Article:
England, 19th Century. A group called “Pre Raphaelites” aspires to go back to Renaissance art, and to merge in their paintings the ideals of romanticism, idyllic nature, and beauty. And their supreme ideal of beauty happens to coincide with Elizabeth Siddal, a young woman of humble origins better known as Lizzie. Discovered by Walter Horwell Deverell in a hat shop, where she was working under poor conditions, Lizzie has flaming red hair and a Greek nose that makes her the perfect model for the artistic clique. She starts to pose for them, and one of the most famous paintings in which she appears is John Everett Millais' Ophelia (1952). For Ophelia, Lizzie has to sit in a bathtub filled with water during the wintertime, and the oil lamps under the tub do little to keep her warm. Lizzie contracts violent pneumonia that leaves her addicted to laudanum. Soon after Ophelia, she starts a stormy relationship with one of the major exponents of the group, Dante Gabriel Rossetti, who is at the same time extremely jealous of Lizzie and reluctant to marry her due to her modest background. Rossetti’s lack of commitment and her own jealousy bring Lizzie to depression, which she vents through painting and writing. She is so talented that John Ruskin defines her as a genius, and Lizzie is the only female artist to exhibit at the Pre-Raphaelite exhibition in London in 1857. In early 1860, Lizzie's health deteriorates to the point that not even the immediate marriage with Rossetti helps her recover. A miscarriage in 1861 is the final blow to her unstable condition, and Lizzie tragically takes her own life the next year.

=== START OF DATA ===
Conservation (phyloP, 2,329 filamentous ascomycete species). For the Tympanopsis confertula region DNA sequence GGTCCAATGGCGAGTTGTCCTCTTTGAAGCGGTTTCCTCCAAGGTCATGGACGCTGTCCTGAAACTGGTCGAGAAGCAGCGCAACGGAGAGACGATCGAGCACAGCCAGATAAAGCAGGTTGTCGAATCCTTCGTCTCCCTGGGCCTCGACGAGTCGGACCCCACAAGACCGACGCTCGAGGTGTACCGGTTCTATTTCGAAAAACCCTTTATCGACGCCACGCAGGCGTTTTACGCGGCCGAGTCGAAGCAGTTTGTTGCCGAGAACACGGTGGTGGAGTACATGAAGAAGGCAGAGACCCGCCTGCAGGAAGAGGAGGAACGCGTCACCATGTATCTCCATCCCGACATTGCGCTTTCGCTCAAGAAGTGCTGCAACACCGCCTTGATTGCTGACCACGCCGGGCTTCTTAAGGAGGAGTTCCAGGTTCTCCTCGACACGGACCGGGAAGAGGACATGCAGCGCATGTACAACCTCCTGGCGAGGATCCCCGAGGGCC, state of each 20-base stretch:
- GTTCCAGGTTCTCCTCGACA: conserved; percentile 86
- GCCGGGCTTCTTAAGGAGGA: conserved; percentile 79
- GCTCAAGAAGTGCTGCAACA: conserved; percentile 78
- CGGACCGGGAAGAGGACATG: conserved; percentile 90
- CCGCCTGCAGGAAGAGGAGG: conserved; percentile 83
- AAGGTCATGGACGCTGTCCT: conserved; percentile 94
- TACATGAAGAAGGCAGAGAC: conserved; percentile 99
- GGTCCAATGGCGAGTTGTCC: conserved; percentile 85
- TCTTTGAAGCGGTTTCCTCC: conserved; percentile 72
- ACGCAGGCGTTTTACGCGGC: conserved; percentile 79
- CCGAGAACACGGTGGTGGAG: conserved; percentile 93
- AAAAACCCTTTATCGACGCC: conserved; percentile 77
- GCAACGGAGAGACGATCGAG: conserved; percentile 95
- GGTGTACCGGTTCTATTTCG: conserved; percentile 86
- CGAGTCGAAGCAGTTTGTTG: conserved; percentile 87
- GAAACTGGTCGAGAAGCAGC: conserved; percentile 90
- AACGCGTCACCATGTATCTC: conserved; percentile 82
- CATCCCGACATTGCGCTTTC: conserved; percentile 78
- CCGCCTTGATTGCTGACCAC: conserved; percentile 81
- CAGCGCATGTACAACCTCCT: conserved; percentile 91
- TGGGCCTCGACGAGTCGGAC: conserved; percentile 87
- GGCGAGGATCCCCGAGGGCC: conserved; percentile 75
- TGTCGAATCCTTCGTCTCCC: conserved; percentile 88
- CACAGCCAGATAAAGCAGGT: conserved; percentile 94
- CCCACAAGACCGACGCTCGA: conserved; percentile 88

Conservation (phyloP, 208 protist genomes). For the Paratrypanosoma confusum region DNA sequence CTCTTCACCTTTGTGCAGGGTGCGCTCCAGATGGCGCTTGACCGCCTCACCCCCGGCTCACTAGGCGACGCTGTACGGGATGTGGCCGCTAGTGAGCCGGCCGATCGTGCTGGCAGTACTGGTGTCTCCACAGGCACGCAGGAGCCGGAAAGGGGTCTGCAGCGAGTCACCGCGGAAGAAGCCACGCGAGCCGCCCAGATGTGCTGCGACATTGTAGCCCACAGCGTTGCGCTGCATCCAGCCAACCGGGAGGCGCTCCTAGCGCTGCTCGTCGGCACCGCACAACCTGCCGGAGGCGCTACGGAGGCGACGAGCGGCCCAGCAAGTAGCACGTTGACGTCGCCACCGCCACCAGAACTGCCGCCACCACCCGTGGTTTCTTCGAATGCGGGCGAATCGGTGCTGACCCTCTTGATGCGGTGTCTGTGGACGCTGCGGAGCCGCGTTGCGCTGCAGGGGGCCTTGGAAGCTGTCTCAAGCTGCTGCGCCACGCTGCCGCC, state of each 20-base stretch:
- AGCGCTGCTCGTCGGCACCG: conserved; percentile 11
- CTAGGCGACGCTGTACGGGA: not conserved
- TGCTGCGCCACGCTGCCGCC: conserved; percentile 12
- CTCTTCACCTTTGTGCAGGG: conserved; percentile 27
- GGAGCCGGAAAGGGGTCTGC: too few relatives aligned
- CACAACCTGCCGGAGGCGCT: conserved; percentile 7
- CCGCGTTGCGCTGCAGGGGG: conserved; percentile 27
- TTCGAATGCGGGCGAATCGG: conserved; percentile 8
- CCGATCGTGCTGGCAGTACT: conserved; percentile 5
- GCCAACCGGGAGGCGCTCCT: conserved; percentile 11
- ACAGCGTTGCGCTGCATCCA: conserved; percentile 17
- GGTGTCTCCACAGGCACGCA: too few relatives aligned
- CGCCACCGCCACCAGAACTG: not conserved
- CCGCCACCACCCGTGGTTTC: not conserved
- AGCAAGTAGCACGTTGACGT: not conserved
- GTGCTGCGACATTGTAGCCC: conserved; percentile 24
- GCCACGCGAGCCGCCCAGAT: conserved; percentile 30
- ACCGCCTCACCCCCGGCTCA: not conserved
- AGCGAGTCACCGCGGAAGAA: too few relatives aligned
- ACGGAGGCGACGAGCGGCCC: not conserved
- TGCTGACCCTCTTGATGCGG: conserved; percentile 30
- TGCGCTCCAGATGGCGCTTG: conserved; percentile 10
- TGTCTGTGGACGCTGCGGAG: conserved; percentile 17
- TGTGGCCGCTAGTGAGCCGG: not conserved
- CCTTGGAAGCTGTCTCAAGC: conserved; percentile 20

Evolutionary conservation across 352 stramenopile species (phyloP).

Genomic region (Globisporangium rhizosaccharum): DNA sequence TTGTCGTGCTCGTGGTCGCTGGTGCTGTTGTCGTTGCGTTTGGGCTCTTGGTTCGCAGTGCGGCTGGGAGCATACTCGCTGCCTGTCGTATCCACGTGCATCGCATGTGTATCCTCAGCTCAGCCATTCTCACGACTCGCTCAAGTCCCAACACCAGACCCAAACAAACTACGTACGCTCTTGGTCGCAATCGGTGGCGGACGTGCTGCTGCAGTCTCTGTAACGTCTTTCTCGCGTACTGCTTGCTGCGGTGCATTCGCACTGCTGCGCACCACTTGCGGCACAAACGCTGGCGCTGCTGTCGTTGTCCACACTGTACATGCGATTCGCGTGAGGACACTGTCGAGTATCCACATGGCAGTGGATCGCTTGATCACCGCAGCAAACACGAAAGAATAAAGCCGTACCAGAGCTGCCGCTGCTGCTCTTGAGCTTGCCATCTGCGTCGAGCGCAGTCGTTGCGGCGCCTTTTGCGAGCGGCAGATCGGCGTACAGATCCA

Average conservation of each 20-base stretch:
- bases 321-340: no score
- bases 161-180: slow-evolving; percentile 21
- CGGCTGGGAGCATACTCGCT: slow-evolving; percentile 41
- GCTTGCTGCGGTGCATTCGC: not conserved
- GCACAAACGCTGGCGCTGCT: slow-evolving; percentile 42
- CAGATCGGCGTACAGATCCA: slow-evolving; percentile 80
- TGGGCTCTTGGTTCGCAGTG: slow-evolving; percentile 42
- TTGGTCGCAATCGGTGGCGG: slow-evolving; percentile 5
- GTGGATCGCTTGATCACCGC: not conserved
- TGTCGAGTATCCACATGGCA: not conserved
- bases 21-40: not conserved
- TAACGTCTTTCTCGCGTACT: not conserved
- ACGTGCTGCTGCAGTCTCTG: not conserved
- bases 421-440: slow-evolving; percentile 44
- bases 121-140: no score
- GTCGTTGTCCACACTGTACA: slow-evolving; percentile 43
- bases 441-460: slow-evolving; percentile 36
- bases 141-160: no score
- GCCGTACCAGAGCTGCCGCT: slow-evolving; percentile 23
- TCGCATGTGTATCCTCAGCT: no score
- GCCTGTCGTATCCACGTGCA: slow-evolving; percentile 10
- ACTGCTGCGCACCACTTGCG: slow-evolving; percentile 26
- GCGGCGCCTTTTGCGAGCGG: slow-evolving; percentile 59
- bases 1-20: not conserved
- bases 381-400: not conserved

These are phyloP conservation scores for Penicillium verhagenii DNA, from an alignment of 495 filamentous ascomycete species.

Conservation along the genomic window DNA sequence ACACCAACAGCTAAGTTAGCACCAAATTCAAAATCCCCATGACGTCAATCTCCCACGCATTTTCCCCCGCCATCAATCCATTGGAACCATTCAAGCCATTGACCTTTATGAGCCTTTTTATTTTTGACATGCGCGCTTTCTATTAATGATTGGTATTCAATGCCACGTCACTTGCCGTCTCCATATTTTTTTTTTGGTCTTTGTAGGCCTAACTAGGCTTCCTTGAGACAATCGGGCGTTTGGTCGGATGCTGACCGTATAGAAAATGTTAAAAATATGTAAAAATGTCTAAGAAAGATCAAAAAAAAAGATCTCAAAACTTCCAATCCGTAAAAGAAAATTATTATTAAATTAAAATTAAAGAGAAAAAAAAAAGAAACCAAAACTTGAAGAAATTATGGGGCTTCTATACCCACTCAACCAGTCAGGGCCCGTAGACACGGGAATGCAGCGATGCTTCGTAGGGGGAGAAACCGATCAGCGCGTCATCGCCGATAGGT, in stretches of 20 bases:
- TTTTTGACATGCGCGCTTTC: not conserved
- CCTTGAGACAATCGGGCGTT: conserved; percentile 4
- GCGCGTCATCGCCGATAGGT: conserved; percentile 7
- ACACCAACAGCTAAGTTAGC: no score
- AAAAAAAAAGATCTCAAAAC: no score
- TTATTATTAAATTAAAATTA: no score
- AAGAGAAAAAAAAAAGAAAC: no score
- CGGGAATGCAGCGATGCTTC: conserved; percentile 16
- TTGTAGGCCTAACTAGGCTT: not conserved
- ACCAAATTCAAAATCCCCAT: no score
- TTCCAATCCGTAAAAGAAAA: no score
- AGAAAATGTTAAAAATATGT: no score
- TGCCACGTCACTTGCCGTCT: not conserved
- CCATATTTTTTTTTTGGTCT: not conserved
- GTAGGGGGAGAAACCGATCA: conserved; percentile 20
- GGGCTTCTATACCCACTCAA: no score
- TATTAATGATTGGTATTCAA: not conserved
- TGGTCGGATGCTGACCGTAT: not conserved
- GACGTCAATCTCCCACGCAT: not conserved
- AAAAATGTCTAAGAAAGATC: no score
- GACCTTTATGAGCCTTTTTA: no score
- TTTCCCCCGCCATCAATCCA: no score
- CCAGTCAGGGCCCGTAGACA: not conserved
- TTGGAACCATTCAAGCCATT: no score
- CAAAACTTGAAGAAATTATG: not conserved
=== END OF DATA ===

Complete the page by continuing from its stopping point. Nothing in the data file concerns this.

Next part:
England, 19th Century – a few years later. Apart from Lizzie Siddal, another woman has captivated the attention of the exclusive brotherhood of the Pre Raphaelites: Fanny Eaton. Big brown eyes, sharp cheekbones, refined jaw, and deep brown skin. Fanny, apart from being incredibly beautiful, is also black – which makes her an exception in the eurocentric artistic panorama of the epoch. Elegant and distinguished, Fanny met the Pre Raphaelites when she was working as a model at the Royal Academy. At the time it was very rare for black people to be painted as an artistic subject, but Simeon Solomon is so captivated by her that, in 1860, Fanny and her two children are the protagonists of Solomon's The Mother of Moses. The painting is such a huge success that soon Fanny is contended by every single Pre Raphaelite: Frederick Sandys, Albert Joseph Moore, Joanna Boyce, Dante Gabriel Rossetti, and John Everett Millais, just to name a few, all strive to have her as a model. In no time, and in a world dominated by white standards of beauty, Fanny Eaton rises to fame as one of the most sought-after muses and models of Victorian London. Unfortunately, some paintings of the time are still affected in different measures by racial prejudice, but others are a rare and dignified representation of a victorian black woman. Perhaps, the most striking work is Head of Mrs. Eaton by Joanna Boyce, where Fanny is painted in a regal pose, enshrouded in fine clothes and with pearls gleaming at her ears – tangible proof of Fanny's actual influence over the period. In the course of history, Fanny Eaton was unjustly sidelined by art scholars – no doubt because of racial prejudices reinforced by her working-class status. Now her story is finally starting to resurface, and Fanny is getting incorporated back into the narrative she contributed building.